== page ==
Bingo is a relatively simple game and 30-ball bingo, commonly called speed bingo, is perhaps the simplest of all the game variations.

With only 30 balls to choose from and nine numbers arranged in a 3×3 grid on a ticket surely there are not that many unique combinations of tickets you can make? If you played a real-world game of 30-ball bingo couldn’t you just print out all the possible tickets before the game and produce the correct one after the minimum number of balls have been called?

Well, as it turns out even this very simple bingo game has a very high number of possible combinations, 1.7 million possible unique tickets in fact (**1,728,000**) and, therefore, you couldn’t possibly pre-print all of the possible unique 30 ball cards before a game.

Given how simple the game is with 30 numbers total and 9 numbers on your card you wouldn’t think there would be that many possible tickets. Even if you printed one ticket per second it would take you 20 days of constant printing just to produce all the possible cards. Assuming you could fit 10 cards on a sheet of paper it would take 172,800 sheets of paper requiring around 17 trees worth of paper to do so. It would cost more in paper and printing to make all the potential unique 30-ball bingo cards than you could win from cheating in a game doing this.

Compared to the number of possible bingo cards for 90-ball or 75-ball bingo 1.7 million is tiny but it is still enough to stop anyone cheating using this method. It would also be uneconomical to buy every possible ticket, even at 5p per ticket it would cost you £84,400 to purchase all the tickets.

If you want to know how we worked that number out then read on below.

## 30-Ball Bingo Card Combinations

### How many bingo cards are there?

That’s an interesting question, but a solvable one, with a bit of mathematics!

Each card has 9 numbers, split into 3 columns which each select from a third of the possible numbers (so e.g. if the number 27 is present on a card, it will always be in the third column).

This means that each column in the card is effectively independent of the others: two cards could have identical first columns, but be different in the other columns. This means we can calculate the number of different possible cards by calculating the different possibilities for each column, and multiplying the results together.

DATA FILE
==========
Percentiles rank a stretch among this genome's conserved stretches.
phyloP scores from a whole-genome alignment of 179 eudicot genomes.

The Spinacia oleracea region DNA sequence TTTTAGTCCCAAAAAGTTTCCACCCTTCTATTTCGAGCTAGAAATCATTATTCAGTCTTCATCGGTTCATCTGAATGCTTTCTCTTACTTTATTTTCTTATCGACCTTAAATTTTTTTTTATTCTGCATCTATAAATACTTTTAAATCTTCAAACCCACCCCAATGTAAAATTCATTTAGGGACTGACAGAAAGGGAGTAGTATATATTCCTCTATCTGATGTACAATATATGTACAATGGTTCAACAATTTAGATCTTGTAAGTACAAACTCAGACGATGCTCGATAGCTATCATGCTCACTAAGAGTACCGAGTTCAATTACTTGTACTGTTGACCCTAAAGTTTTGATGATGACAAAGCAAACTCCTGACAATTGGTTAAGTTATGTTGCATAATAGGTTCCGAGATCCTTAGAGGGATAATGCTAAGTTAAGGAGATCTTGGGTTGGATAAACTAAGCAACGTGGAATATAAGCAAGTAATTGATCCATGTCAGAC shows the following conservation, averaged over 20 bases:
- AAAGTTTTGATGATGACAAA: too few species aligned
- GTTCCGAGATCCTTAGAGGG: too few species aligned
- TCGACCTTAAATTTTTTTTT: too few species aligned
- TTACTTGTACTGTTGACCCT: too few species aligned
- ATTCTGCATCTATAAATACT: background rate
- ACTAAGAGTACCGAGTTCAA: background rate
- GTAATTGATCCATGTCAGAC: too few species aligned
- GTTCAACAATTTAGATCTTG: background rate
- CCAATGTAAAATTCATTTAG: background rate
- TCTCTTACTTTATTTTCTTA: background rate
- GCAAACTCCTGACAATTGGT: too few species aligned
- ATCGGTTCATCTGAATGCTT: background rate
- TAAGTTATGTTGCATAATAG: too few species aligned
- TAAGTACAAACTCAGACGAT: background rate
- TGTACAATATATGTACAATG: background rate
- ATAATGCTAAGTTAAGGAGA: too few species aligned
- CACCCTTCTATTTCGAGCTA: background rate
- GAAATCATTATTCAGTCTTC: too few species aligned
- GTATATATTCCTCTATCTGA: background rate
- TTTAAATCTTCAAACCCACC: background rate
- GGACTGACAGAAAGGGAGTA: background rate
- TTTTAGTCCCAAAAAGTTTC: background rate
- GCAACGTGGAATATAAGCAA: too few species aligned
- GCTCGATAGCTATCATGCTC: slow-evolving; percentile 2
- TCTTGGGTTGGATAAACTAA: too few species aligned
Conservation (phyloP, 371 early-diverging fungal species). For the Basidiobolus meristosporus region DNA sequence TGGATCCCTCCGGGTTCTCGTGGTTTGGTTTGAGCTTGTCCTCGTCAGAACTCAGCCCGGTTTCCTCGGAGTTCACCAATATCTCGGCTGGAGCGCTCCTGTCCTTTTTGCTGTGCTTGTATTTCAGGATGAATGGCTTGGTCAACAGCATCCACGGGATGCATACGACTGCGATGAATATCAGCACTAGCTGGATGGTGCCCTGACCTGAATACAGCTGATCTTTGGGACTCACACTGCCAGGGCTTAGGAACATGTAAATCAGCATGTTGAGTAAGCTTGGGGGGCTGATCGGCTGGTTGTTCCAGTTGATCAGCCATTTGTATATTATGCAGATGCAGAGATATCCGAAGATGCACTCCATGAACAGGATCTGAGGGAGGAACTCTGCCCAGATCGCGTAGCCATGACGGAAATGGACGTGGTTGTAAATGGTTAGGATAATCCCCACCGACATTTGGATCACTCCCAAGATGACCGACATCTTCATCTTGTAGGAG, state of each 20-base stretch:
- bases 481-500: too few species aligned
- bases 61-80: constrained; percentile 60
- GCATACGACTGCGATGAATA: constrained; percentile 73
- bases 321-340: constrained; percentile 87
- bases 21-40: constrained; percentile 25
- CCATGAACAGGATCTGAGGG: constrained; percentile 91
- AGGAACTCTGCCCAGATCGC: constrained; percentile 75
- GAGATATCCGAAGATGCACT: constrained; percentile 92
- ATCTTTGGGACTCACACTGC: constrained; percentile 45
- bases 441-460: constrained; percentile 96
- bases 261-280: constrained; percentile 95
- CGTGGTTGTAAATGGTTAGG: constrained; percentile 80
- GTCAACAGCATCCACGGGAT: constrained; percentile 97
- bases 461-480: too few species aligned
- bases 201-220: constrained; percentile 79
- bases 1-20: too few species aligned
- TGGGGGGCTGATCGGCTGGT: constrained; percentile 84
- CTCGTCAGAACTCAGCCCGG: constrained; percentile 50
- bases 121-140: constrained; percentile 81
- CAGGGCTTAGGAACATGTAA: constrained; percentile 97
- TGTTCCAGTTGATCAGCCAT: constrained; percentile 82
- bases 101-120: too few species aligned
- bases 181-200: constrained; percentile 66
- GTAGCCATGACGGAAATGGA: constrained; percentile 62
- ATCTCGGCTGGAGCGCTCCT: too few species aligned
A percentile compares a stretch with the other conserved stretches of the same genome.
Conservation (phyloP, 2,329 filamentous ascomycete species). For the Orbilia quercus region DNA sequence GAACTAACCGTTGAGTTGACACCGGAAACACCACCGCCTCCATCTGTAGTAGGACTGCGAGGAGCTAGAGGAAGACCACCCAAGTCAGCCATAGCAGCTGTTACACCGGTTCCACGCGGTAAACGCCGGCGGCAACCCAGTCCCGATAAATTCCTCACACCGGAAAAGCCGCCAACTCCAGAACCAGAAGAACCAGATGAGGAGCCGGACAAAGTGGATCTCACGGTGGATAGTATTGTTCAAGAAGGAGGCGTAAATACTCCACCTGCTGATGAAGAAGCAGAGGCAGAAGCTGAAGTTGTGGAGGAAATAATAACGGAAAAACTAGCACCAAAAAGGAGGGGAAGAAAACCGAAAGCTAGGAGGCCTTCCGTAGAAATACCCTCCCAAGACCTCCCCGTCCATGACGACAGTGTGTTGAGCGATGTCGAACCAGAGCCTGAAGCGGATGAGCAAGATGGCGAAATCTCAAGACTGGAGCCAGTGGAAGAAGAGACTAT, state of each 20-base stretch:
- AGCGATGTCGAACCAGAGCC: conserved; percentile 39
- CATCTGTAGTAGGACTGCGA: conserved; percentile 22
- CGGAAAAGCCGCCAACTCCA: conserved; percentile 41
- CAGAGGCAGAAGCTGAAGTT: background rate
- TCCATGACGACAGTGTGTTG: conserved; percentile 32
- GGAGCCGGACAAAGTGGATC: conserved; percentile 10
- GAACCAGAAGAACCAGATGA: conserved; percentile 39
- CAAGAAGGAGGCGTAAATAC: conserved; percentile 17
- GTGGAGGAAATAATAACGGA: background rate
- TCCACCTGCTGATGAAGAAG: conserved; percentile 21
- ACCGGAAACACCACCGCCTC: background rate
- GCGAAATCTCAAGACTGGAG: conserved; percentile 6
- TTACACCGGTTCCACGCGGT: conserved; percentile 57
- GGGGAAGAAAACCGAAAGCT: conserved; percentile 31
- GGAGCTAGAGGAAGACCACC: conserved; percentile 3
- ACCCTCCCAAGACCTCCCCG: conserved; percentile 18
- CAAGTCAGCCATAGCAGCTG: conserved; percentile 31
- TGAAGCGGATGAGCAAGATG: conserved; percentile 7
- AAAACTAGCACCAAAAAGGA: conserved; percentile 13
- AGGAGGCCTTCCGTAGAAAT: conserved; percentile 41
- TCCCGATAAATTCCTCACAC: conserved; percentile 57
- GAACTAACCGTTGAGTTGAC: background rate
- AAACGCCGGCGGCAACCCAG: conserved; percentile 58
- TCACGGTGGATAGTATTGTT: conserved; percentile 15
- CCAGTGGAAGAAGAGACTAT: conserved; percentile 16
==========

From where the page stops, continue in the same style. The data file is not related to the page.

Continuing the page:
### Part 1: How many possibilities are there for one column?

Each column of a 30-ball bingo card contains 3 numbers. The numbers are selected from 10 possibilities: for example, the second column can contain any 3 numbers from 11 to 20 inclusive.

On a 30-ball bingo card, the order in which the numbers appear in a column isn’t significant to your chances of winning. This is because the only way is to win is by a full house. Two cards with the same 9 numbers will win at the same time, even if they appear in a different order. So in these calculations, we won’t be counting two such cards as being different, but just looking for the number of *unique* cards from a gameplay perspective.

Because we’re not worried about the order, we’re interested in the number of *combinations* of 3 numbers from 10. We can use the standard mathematical formula for the number of combinations:

(where *n* is the number of possibilities and *r* is the number of selections we are making, i.e. in our case *n* = 10 and *r* = 3). Using this formula, we’re able to calculate that there are 120 possibilities for numbers for a particular column.

### Part 2: How many possibilities are there for the entire card?

For each possible selection of numbers for the first column, the card could contain any of the possible selections for the second column. And then for each of those possibilities, the card could contain any of the possibilities for the third column.

Therefore, to calculate the total number of possible cards, we multiply together the possibilities for each column:

`120 x 120 x 120 = 1,728,000`

Over a million, even for this simple form of bingo game!

## Python Code Used For The Calculations

Below is the Python code for calculating this – so if you’re planning or playing a slight variety of the game, you could tweak this and see how the total number of cards are affected if e.g. there are only 9 number possibilities for each of the columns.

```
from math import comb, prod
def total_possible_cards(
columns: int,
rows: int,
possibilities_per_column: int
) -> int:
"""
Calculate the total number of different possible bingo cards.
"""
return prod(
comb(possibilities_per_column, rows)
for _ in range(columns)
)
total_possible_cards(
columns=3,
rows=3,
possibilities_per_column=10,
)
```

`1728000`